Thursday, August 3, 2017

A New Visitor to My Garden

We are in the dry season and with very little rain our small birdbaths are attracting some new visitors.

The Eastern Plantain-eater is a common bird in Uganda but this is the first time they have paid us a visit. Below is a recording of this beautiful but noisy bird.

Eastern Plantain-eater · Crinifer zonurus - call    Andrew Spencer

© Guy Smith

© Guy Smith

© Guy Smith

The Eastern Plantain-eater, also known as the Eastern Grey Plantain-eater, is a large member of the turaco family, a group of large arboreal near-passerine birds restricted to Africa.

This species is a resident breeder in open woodland habitats in tropical east Africa. It lays two or three eggs in a tree platform nest.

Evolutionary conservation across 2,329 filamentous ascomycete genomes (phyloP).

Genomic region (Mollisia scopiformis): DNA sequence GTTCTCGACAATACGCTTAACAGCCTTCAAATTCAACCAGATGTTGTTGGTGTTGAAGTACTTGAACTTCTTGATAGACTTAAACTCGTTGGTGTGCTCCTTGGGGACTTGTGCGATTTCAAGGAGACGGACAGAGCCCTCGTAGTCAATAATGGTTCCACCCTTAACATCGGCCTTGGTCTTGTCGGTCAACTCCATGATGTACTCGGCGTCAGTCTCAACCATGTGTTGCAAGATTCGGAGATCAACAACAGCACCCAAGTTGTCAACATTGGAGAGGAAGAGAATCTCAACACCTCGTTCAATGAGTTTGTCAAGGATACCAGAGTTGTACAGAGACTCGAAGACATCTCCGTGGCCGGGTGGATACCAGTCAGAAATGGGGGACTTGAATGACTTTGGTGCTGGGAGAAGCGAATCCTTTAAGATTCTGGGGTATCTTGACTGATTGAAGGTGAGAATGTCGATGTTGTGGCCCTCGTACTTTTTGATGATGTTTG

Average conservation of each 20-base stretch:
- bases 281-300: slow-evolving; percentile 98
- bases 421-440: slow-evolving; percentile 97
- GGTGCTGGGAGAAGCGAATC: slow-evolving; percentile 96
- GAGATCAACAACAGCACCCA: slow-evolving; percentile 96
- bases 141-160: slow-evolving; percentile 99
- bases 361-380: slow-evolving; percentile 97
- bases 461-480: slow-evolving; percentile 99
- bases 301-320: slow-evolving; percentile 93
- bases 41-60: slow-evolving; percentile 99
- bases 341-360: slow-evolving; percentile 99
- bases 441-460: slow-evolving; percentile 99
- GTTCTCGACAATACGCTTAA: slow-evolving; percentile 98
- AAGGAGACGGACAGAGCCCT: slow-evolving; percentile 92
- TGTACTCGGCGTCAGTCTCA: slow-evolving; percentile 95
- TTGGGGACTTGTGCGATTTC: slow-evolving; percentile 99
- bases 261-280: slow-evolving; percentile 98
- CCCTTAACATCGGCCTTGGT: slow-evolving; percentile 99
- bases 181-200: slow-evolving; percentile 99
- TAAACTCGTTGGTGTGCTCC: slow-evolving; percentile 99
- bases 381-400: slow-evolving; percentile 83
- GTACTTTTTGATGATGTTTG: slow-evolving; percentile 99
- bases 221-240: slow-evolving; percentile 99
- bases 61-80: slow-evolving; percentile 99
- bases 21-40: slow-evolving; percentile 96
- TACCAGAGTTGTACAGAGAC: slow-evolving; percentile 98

These are common, noisy and conspicuous birds, despite lacking the brilliant colours of relatives such as the violet turaco. They are 50 cm (20 in) long, including a long tail, and weigh 392–737 g (13.8–26.0 oz). Their plumage is mainly grey above spotted with brown. The head, erectile crest, neck and breast are brown streaked with silver. The underparts are whitish, heavily streaked with brown.

Eastern Plantain-eater has a thick bright yellow bill, and shows a white wing bar in flight. The sexes are identical, but immatures have a black woolly head without silver streaking.

This bird is similar to the closely related western plantain-eater. However, eastern plantain-eater has white tail bars, and lacks the chest bars and dark wing feather shafts of its western relative.

This species feeds on fruit, especially figs, and other vegetable matter. Wikipedia

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